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Though scholars have long recognized that enslaved or formerly enslaved lectores “played a vital role in aristocratic Romans’ experience of literature,” (Starr 1991; Horsfall 1995) the oral performances of these figures have rarely factored into modern interpretive frameworks. Instead, scholars have largely privileged the text as the default point of mediation between author and reader. Recent years, however, have born witness to an explosion of scholarship emphasizing the Roman literary system’s reliance on enslaved labor (e.g. Moss 2021; Blake 2016; Habinek 2005). Building on this scholarship, the present paper responds to the challenge, issued in Howley 2020, that we reckon with “the immanent and invisible presence” of an enslaved lector mediating encounters between elite Romans and their books. In taking up this challenge, I explore reframing the extant texts of Roman literature as scripts that may have been read aloud and performed by the enslaved (cf. Richlin 2017). Thinking about Roman literature in this way disrupts any interpretive practice grounded in a neat triangle between author, reader, and text. Instead, we require a hermeneutics of ventriloquism—one that attends to the dislocations, displacements, and impersonations that precipitate from the literary voice of a given author taking over the actual voice of an enslaved person.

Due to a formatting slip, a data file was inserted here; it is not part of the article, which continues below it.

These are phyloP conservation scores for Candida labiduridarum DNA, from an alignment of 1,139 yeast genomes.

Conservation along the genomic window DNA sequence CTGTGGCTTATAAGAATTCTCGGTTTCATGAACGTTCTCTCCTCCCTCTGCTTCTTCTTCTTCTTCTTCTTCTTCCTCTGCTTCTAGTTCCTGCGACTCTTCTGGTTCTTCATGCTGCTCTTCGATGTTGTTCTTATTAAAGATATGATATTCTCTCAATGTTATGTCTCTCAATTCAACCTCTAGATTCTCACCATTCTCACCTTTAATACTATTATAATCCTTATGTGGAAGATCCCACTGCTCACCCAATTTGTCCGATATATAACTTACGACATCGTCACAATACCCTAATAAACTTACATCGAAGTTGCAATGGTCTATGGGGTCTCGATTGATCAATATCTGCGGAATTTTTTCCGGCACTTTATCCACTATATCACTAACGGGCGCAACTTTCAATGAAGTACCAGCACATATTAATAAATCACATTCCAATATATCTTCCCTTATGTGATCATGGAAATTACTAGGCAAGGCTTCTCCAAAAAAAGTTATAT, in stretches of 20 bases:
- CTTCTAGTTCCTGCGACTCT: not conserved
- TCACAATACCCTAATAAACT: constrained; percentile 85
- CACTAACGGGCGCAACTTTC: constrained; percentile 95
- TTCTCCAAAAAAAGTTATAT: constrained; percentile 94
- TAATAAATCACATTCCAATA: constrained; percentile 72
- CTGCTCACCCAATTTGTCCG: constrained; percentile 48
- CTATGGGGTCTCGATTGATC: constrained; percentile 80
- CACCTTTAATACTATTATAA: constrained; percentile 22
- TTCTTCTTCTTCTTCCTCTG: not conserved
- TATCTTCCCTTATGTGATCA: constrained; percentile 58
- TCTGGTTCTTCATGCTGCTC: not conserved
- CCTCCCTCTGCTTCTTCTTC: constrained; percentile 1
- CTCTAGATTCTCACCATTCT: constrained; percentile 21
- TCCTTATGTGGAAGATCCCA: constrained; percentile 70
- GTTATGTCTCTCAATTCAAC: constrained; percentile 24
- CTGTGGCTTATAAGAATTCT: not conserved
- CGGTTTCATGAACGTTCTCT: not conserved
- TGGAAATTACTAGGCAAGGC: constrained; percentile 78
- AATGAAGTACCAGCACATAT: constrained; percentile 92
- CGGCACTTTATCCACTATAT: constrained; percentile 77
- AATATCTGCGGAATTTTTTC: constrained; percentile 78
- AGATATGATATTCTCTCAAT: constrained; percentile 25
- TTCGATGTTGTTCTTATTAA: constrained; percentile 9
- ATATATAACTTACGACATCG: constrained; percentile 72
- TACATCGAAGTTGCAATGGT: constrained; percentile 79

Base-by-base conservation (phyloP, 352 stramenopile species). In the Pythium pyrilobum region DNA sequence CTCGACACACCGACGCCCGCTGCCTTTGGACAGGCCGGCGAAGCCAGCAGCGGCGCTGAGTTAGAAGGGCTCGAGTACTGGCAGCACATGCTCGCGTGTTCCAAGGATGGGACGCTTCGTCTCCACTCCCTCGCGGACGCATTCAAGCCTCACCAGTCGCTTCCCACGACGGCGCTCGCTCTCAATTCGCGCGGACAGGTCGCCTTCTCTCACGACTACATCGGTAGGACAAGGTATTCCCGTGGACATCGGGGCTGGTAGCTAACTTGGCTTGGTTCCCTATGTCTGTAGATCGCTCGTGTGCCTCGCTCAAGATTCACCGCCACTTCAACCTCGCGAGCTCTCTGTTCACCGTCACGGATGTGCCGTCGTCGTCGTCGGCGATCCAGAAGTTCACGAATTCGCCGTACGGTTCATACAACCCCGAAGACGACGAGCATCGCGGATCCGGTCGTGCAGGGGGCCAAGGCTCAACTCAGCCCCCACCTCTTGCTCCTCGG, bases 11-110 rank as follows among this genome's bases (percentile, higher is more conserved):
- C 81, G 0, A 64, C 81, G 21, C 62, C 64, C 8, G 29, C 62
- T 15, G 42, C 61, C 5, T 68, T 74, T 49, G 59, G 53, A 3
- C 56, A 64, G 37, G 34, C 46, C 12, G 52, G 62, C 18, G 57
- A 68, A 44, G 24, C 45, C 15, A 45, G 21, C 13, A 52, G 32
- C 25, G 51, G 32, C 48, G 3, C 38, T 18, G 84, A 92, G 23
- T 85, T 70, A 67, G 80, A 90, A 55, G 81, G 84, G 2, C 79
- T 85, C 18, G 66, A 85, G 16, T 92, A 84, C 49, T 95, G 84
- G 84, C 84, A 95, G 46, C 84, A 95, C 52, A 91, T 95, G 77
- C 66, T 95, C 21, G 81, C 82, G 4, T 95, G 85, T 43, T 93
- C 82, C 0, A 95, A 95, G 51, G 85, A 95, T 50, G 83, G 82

To illustrate the potential of this expanded hermeneutics, my paper conjures the scene in the room when an enslaved lector recites Catullus’s invective poetry in front of an aristocratic audience. My major case study is Catullus 16, the famously abrasive poem that has long featured in scholarly discussions of first-person poetics, Roman sexual politics, and obscenity. By imagining Catullus’s words coming out of the mouth of an enslaved lector, I show how the poem triggers a set of transgressive role reversals. The enslaved reader, speaking as Catullus, embodies the aggressor, the penetrator, the abuser. By contrast, the poet’s elite readership suddenly find themselves threatened by a servus. In underscoring these role reversals, I outline four effects that emerge at the scene of reading: Making the enslaved lector Catullus’s mouthpiece 1) amplifies the force of his invective; 2) shields the poet from the risks of transgressive speech; 3) plays with the limits of what the enslaved can say without incurring a violent reaction; and 4) compels the enslaved reader to re-visit past traumas of bodily abuse. These effects show Catullus designing a script that was live to the medial affordances of enslaved ventriloquism. Part of the appeal of obscene and transgressive speech may have come from making it spill out of someone else’s mouth. On the other hand, the role reversals occasioned by the poem may have generated opportunities for enslaved lectores briefly to inhabit dominant poses and forms of agency otherwise inhibited by their subjection (cf. Levin-Richardson 2013). If the case of Catullan invective is especially evocative, the paper concludes by asking how the lens of enslaved performance refracts attempts at elite self-fashioning in other genres that rely heavily on the author’s personal voice—e.g. epistolography, epigram, lyric, and elegy (cf. McCarthy 2019).